Monday September 26, 2022
Case of the Week
Gifts from IRAs, Part 4
Case:Quentin Charles Douglas was the firstborn child in a large family. Throughout his childhood, Quentin's parents worked hard to put food on the table for their children. They also instilled in Quentin the value of hard work and saving money. Quentin took those lessons to heart, putting forth his best effort in school, finding a rewarding job and putting away as much in savings as he could. For many years, Quentin worked for a company that offered a 401(k) plan. During those years, he put as much into his 401(k) as he could afford so that he could maximize the benefit of his employer's matching contributions. Eventually, Quentin moved on to other employment and made a tax-free rollover of his 401(k) into an IRA. As he approached retirement, Quentin continued to contribute to his retirement savings by maxing out his IRA contributions each year.
With his lifelong penchant for saving money and some savvy investing, Quentin was able to retire comfortably at age 65. Now in his early 70s, Quentin realizes that at age 72 he will be taking required minimum distributions (RMD) from his IRA. Given his lifetime savings, investment income and social security distributions, Quentin does not feel he needs the additional income that the IRA distributions will provide – especially with the increased taxes tied to that income.
Question:Having spoken with his advisor about making an IRA charitable rollover gift to charity, Quentin is excited to move forward. Quentin is preparing to direct his IRA custodian to make a distribution to his favorite charity when he remembers that he has a checkbook associated with his IRA account. Quentin wonders if he could skip the step of completing the custodian's form and write a check to the charity instead.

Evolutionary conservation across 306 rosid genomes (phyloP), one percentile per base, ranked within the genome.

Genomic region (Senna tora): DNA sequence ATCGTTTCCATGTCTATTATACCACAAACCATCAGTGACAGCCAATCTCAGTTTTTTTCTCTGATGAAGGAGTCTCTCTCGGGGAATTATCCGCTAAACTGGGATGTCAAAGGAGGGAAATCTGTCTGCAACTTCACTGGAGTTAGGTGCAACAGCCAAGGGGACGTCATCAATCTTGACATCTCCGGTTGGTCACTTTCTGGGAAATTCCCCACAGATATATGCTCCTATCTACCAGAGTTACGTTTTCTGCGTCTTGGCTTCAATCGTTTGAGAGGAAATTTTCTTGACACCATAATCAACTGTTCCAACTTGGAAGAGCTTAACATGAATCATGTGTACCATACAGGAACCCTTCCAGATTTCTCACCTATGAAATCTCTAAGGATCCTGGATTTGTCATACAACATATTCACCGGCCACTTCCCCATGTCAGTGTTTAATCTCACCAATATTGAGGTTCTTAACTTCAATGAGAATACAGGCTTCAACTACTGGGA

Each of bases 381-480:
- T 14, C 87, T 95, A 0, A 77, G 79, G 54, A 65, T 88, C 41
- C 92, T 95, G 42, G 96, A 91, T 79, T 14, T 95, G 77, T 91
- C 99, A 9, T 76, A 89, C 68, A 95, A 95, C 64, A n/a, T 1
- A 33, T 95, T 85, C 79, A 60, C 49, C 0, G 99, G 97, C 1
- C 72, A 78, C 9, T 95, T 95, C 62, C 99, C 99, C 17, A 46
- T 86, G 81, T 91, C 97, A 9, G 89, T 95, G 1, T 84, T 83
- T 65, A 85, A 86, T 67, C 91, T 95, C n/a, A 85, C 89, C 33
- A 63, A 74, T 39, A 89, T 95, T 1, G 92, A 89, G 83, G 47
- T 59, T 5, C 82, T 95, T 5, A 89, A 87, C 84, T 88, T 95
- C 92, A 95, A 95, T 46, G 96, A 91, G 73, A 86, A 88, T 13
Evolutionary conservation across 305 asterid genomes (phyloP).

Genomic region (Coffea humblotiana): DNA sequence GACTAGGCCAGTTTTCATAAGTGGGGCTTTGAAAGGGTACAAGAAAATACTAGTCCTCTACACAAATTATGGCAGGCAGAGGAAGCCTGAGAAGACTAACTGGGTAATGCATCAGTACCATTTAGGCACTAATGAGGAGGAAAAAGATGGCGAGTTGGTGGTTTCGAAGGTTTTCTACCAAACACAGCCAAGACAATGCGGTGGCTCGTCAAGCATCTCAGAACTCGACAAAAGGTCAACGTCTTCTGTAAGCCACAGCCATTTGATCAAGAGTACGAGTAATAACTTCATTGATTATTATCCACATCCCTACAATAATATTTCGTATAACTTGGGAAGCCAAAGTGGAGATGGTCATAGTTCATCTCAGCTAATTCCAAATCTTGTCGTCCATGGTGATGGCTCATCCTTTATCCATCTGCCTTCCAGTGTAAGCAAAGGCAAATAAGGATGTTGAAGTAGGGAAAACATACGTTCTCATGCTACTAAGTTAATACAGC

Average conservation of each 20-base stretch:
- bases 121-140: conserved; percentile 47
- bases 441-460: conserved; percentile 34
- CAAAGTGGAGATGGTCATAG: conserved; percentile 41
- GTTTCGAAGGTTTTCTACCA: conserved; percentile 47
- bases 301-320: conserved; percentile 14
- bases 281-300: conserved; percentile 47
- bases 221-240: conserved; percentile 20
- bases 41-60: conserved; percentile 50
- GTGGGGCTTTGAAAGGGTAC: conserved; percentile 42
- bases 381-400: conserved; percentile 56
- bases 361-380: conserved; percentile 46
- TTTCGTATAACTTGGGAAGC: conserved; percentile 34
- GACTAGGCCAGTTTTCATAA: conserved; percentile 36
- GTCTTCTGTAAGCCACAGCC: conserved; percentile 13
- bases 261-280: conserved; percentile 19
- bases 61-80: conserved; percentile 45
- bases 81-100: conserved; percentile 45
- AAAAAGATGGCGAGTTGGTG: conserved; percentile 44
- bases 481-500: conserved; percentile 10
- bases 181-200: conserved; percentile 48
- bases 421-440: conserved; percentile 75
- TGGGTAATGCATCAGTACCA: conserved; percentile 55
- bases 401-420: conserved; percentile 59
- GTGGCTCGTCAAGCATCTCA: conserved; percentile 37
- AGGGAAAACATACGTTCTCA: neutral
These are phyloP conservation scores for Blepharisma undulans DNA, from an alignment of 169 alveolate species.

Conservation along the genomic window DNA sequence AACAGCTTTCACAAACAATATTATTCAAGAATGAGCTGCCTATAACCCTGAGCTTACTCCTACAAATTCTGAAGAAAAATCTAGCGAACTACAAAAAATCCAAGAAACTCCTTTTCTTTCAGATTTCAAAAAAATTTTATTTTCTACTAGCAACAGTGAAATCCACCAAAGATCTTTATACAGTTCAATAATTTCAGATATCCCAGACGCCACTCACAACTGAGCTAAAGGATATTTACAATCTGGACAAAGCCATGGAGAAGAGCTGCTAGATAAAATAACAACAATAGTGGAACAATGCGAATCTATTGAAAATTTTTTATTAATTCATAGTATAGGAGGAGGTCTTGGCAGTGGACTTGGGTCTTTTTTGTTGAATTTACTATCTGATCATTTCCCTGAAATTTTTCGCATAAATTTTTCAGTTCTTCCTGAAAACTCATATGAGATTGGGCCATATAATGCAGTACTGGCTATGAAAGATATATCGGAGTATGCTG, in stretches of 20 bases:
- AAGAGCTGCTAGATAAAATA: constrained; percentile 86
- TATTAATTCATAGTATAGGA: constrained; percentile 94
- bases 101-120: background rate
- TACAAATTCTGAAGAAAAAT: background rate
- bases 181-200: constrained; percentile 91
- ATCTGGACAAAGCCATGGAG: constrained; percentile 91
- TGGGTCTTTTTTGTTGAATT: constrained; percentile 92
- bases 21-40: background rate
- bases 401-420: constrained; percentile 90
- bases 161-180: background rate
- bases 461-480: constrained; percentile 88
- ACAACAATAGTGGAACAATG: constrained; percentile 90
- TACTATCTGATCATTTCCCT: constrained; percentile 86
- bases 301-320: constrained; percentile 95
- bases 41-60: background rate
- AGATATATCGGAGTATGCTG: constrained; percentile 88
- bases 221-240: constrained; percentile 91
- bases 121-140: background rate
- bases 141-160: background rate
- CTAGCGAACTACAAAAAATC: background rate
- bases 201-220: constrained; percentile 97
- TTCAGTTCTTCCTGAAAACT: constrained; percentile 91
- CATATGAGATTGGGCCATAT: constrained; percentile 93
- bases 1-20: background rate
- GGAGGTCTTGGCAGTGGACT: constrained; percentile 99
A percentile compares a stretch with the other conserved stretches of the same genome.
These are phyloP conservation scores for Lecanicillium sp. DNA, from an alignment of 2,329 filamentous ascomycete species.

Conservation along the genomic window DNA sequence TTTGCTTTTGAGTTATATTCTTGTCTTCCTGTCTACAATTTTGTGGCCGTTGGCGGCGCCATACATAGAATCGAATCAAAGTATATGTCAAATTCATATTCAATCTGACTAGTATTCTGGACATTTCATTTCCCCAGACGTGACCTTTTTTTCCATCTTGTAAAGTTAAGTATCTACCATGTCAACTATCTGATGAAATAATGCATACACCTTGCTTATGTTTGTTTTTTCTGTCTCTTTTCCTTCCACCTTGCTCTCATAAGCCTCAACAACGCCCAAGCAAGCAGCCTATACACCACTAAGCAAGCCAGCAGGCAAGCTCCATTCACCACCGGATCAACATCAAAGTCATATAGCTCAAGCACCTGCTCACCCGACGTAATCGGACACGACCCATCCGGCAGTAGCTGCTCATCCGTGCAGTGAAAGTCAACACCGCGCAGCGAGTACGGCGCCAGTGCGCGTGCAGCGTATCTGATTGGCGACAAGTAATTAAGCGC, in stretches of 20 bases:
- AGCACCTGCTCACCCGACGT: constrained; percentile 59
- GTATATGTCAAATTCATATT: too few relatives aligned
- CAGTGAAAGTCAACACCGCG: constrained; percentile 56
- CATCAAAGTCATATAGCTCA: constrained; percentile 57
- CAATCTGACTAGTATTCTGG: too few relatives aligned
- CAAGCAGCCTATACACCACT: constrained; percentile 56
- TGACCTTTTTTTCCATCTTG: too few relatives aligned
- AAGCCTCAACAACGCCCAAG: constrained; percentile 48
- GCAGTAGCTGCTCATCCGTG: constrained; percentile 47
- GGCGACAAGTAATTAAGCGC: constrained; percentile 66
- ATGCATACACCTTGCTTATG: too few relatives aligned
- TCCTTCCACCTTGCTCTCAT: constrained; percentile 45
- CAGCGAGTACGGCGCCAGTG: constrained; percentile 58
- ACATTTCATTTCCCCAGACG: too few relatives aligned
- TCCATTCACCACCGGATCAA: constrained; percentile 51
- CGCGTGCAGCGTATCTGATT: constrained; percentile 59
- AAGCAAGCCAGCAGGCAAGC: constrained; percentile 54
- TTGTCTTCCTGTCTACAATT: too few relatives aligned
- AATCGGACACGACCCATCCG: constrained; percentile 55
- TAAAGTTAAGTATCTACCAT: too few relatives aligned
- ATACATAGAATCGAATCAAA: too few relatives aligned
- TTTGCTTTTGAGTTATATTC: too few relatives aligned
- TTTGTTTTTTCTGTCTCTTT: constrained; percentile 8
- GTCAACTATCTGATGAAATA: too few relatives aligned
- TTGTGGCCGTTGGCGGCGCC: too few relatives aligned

Solution:While it would not be permissible for Quentin to request a distribution to himself from the IRA and then write a check for the same amount to charity from his personal checking account, Quentin may use his IRA checkbook to make a qualified charitable distribution (QCD). The IRA distribution must be a direct transfer from the IRA custodian to charity.
IRS Notice 2007-7 answers a number of questions related to the QCD rules. In Question and Answer 41, the Notice states, "If a check from an IRA is made payable to a charitable organization described in Sec. 408(d)(8) and delivered by the IRA owner to the charitable organization, the payment to the charitable organization will be treated as a direct payment by the IRA trustee to the charitable organization for purposes of Sec. 408(d)(8)(B)(i)." It would appear from the IRS' explanation that the key component is that the check is payable to the IRA owner. This is a gray area, but it seems that as long as Quentin makes the check payable to his favorite charity rather than to himself, the distribution may qualify as a QCD.
The advisor also explained that if Quentin decides to send the charity a check from his IRA checkbook, he should do so well in advance of the end of the year. The IRS "mailbox rule" usually allows checks mailed on December 31 and received by a charity in January to count as a charitable gift in the year the check was mailed. However, this rule may not apply to a check written by the IRA owner with check-writing privileges. The traditional IRA charitable rollover is made "directly by the trustee" to a charitable organization. When the IRA owner writes a check and delivers it to charity, the custodian of the IRA has not yet made the transfer. The custodian in this case will only act once the charity has deposited the check. Therefore, if the IRA owner puts the check in the mail on December 28, the charity receives the check on January 2 and then the check is deposited on January 3, the QCD will be reported in January, not in December. The IRA owner will have made a QCD in January of the new year. The operative determination is at what point did the IRA custodian direct the transfer and in which year will that transfer be reported on the Form 1099. This can be a particularly devastating issue if the QCD is intended to satisfy the IRA owner's RMD for the year. If the QCD is not made in time, the RMD will not be satisfied and the IRA owner may be subject to strict penalties.
Quentin decides to write a check to charity from his IRA checkbook. He makes the check payable to his favorite charity and puts it in the mail on November 1. The charity receives the check two days later and promptly deposits it, allowing Quentin to make his IRA charitable rollover before year's end.